Service fees: The bottom line for any business expense is what it will do to your company’s bottom line. Business accounts come with fees—minimum balance fees, transaction fees, ATM fees, and monthly maintenance fees. Some banks offer alternatives to reduce these fees, like free debit card transactions or waived maintenance fees with a specified average daily balance.
Interest payable: You can find a business checking account that pays interest on your average daily balance. You may need to keep a higher minimum balance to earn this perk though. APR varies between banks. And, a bank may offer various interest levels with different accounts.
Added features: Does this checking account include online banking features? What about automatic bill payment options? Many banks have additional services like retirement accounts for your business, credit cards, or small business loans. These extras can help you run your business more smoothly. And, a one-stop shop for your financial needs is always a good thing!
Minimum balances and transaction limits: A new business may not have the cash on hand to avoid minimum balance fees. So, while an account may have a nice interest rate for large balances, it may be cost-prohibitive for a young company. Additionally, some banks limit the number of paper checks you can write for free in a month. Or, they may limit the amount of money you can transfer or deposit online.
Introductory offers: Many new checking accounts come with added incentives. Some waive the monthly fees for a specified time. Others will offer a cash bonus after a certain amount of deposits.
The bottom line is that a small business checking account will help you run your coffee shop more smoothly and efficiently. You’ll save time—and stress—come tax season. Your legal liabilities will be lessened. Your café will become the independent company you dreamed it would be. And, you can turn your focus toward your customers.
A cash management account (CMA) is similar to a traditional checking account but combined with the added benefits of a savings account. CMAs are held by brokerage firms, not banks. These firms partner with banks, which means your money is still FDIC-insured. But, since brokers invest and distribute this money among the different banks, even accounts with balances higher than $250,000 are still protected. A CMA is strictly an online banking option. And, while they may offer higher interest rates on checking accounts than a bank does, you will likely also need to maintain a higher minimum balance. A CMA is best for businesses managing large amounts of cash. So, unless you have a need to protect a balance higher than $250,000, a traditional bank or credit union is probably a better fit.
Can I just use my personal checking account if I start using it exclusively for my business?
It’s best to open a new checking account dedicated strictly to your business. A business checking account protects you from personal liability due to lawsuits or audits. And, it makes accounting easier since all of your business transactions are in one place. Ultimately, though, a personal check for business purposes just doesn’t look professional. Some banks will allow you to switch your existing personal account over to a business account. However, most will require you to open a new account under the business name.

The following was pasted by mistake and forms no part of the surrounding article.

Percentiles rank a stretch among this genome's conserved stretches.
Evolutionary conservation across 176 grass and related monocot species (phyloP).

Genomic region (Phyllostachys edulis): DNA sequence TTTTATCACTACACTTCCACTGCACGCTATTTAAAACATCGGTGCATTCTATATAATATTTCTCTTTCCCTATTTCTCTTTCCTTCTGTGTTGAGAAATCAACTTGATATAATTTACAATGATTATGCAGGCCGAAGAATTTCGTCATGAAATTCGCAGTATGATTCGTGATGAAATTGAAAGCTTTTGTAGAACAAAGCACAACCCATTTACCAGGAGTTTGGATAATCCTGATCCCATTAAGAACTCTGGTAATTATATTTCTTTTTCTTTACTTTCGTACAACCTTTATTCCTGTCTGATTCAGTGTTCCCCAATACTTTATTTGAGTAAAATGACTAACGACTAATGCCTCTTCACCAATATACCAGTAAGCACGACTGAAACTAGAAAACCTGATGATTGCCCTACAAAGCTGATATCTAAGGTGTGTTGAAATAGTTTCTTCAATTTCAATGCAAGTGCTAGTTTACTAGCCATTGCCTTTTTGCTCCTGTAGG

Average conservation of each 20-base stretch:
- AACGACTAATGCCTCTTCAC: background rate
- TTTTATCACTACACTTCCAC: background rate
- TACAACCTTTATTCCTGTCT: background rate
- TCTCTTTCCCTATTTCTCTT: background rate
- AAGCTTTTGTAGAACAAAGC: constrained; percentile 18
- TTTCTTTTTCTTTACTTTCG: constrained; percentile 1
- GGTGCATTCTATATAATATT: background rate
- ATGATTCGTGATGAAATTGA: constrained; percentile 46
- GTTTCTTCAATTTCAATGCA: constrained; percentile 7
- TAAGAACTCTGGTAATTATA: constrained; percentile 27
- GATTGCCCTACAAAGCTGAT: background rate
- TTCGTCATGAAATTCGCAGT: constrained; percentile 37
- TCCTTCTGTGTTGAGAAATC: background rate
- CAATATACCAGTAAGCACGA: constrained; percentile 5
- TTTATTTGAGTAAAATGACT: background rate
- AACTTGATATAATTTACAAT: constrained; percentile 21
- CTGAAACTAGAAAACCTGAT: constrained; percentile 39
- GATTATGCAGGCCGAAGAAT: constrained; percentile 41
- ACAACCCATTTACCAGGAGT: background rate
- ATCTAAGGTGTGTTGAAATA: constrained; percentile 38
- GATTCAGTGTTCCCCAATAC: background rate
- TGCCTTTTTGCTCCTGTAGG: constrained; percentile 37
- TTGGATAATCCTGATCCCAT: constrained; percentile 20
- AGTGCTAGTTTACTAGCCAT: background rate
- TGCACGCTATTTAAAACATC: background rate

My adventure in coffee began when I first launched my first coffee shop back in the early 2000s. I had to figure out so many things on my own and to make it worse within 2 years of opening two large corporate coffee chains moved in just blocks away from me!
As I saw smaller and even some larger coffee shops in the neighborhood slowly lose customers to these giant coffee chains and slowly close up shop, I knew that I had to start getting creative…or go out of business.
I (like you may be) knew the coffee industry well. I could make the best latte art around and the foam on my caps was the fluffiest you have ever seen. I even had the best state-of-the-art 2 group digital Nuova Simonelli machine money could buy. But I knew that these things alone would not be enough to lure customers away from the name brand established coffee shops.
Eventually, through lots of trial and error as well as perseverance and creativity I did find a way to not only survive but also thrive in the coffee/espresso industry even while those corporate coffee chains stayed put. During those years I learned to adapt and always faced new challenges. It was not always easy, however, in the end, I was the sole survivor independent coffee shop within a 10-mile radius of my location. Just two corporate coffee chains and I were left after that year. All told the corporate coffee chains took down over 15 small independent coffee shops and kiosks and I was the last one standing and thriving.
Along the years I meet others with the same passion for coffee and I quickly learned that it is not only “how good a barista is” that makes a coffee shop successful, but the business side of coffee as well.
Hence why I started this website you are on now. To provide the tools and resources for up and coming coffee shop owners to gain that vital insight and knowledge on how to start a coffee shop successfully.
Stick around, browse through my helpful blog and resources and enjoy your stay! With lots of LATTE LOVE!